In my short, four day stay, I was able to visit three beautiful beaches.  Details about our itinerary are available on the Four Family Friendly Days in Olympic National Park.  Since my favorite part of the stay was the beaches (as well as the reason I came), I decided it was appropriate to do an additional post of these magnificent spaces.    Below is advice, descriptions, and directions to three of the most spiritual beaches of the region.

Ruby Beach on a cool, foggy morning

1.  It's Cold - Don't expect Santa Monica sunbathing.  Even in August, these beaches are cool, cloudy, and have freezing water.  It's part of what makes them unique and home to abundant wildlife.  Enjoy the beach as a place to walk, explore, and photograph, but leave your beach towel and bikini at home.

2.  Check the Tide - Check a local tide chart.  It's best to explore the coast at low tide when you can poke around the pools and walk more of the beach.  

3.  Go Early to Avoid Crowds - None of these beaches will reach SoCal type crowding, but after noon, expect to see families and tourists exploring the beach. For a pristine, empty beach, get there early...or better yet, camp out on the beach!

My adventures - Three Olympic National Park Beaches and how to get there...

2nd Beach - La Push, WA

It's unfortunate this gorgeous shoreline has the un-romantic name of "2nd Beach".  It doesn't do it justice.
Little Girl finds Sea Star home
While 1st beach can get crowded due to it's easy street access, and 3rd beach is the the first crowded parking lot from La Push Road, 2nd Beach is tucked away between it's sisters.  It's the perfect escape.  After a short, wooded hike through giant, ancient trees, I emerged onto a open (and empty) one-mile stretch of beach.  Sea stacks and small rock islands pierced through a sea of fog, and as I walked, the wave of cloud would move, revealing and hiding new rock monoliths.  This was a great spot to explore tide pools.  I was relieved to see groups of healthy sea stars - not yet struck by starfish wasting disease.  It was exactly why I had wanted to visit this park.  It felt magical. 

Get there:  We drove 2 miles north on Rt. 101 to Rt. 110.  Turn left (West) on Rt. 110.  This will turn into La Push Road.  Travel about 13 miles on 110/La Push road.  You will pass the parking lot for 3rd Beach and the Quileute Tribal Office before coming to the parking lot for 2nd Beach.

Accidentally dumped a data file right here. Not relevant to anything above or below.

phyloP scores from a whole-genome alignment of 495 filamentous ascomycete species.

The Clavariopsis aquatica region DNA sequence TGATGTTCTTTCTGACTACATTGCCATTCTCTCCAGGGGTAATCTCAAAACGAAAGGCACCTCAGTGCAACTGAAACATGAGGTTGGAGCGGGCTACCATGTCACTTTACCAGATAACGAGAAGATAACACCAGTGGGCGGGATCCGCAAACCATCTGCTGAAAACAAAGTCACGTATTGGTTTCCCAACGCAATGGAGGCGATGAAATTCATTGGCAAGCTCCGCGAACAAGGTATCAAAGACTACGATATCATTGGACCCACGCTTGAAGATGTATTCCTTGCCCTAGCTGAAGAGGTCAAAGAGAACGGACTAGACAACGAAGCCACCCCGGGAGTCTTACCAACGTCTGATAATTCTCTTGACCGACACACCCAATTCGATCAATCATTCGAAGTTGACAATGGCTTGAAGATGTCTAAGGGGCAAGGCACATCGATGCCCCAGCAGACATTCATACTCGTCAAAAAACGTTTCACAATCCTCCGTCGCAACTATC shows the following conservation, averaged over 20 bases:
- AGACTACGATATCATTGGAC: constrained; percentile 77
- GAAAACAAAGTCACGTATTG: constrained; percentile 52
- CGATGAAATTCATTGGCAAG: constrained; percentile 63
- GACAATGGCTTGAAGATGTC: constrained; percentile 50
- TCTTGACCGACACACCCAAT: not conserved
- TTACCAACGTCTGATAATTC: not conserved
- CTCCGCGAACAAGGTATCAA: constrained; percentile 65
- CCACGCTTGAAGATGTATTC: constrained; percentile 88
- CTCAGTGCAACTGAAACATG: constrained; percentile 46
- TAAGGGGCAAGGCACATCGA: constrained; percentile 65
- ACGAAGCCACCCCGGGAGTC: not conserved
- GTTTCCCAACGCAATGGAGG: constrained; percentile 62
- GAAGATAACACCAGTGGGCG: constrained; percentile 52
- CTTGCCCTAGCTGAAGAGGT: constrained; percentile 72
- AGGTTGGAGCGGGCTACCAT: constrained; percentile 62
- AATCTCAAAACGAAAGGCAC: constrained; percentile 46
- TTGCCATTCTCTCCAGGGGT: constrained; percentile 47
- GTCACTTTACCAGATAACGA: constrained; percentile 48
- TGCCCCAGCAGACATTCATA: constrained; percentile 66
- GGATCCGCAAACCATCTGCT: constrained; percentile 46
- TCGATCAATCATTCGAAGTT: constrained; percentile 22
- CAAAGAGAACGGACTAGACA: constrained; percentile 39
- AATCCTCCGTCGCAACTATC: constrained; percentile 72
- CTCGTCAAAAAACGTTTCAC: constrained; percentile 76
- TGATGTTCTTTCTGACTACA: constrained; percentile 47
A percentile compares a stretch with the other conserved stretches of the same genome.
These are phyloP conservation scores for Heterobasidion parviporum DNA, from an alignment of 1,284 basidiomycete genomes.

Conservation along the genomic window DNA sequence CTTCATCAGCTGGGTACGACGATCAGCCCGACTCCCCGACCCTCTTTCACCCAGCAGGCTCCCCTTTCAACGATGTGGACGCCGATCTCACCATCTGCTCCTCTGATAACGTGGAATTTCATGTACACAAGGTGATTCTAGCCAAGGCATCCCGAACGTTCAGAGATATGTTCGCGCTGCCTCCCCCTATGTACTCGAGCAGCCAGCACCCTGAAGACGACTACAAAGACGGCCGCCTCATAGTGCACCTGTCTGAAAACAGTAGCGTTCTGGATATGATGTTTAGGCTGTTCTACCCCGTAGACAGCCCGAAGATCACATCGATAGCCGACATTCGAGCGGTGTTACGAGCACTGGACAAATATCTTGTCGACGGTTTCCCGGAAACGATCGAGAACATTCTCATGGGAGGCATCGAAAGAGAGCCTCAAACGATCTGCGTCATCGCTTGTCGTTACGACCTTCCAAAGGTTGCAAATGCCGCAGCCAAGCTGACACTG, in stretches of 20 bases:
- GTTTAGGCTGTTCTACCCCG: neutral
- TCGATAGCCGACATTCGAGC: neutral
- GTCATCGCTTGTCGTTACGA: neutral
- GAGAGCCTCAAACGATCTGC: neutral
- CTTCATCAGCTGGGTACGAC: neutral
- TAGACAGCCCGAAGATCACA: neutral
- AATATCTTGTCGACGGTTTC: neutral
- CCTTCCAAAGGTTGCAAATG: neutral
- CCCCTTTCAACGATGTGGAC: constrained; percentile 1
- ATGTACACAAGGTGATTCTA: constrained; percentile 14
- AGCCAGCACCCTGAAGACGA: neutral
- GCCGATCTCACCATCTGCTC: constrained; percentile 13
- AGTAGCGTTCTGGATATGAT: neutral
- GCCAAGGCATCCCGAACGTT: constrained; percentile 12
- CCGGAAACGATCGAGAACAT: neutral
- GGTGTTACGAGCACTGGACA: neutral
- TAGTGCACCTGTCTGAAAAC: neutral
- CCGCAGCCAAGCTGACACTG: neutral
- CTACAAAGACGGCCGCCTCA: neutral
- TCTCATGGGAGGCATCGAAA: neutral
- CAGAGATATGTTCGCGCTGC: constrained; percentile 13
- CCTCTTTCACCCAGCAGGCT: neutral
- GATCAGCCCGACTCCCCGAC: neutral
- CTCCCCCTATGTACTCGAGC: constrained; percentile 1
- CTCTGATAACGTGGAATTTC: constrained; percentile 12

2nd Beach, La Push

2nd Beach, La Push

On the jetty at First Beach
1st Beach - La Push, WA

This is one of the easiest beaches to access in the park - No Hiking Required.  This beach sports a long jetty covered in large and battered driftwood.  I climbed on the largest piece of driftwood I've ever seen - a uprooted and weathered tree that had a root system still standing at least 25 feet high!  Rocky islands and needles rise offshore and create a unique coastal landscape.  I visited this beach to watch the sunset and even though it was foggy, it was amazing to watch colored sky peek through the cracks in the clouds.  

Get there:  We drove 2 miles north on Rt. 101 to Rt. 110.  Turn left (West) on Rt. 110.  This will turn into La Push Road.  Take 110/La Push Road to the end and you will enter the town of La Push.  Follow signs to 1st beach parking.

Ruby Beach - Olympic National Park

We were fortunate to reach Ruby Beach at low tide where I could get a hands-on experience with
Rock Needles at Ruby Beach
the many tide pools.  Large green anemones carpeted the rocks, rough blue mussels clung to the stone, and hand-sized orange and purple sea stars cooled in the pools.  We enjoyed the morning fog and many rock needles rising out of the sand while we wandered.  Our 9 am walk left us one of the only people enjoying this heavenly piece of nature.  It was the perfect way to end our trip in the park.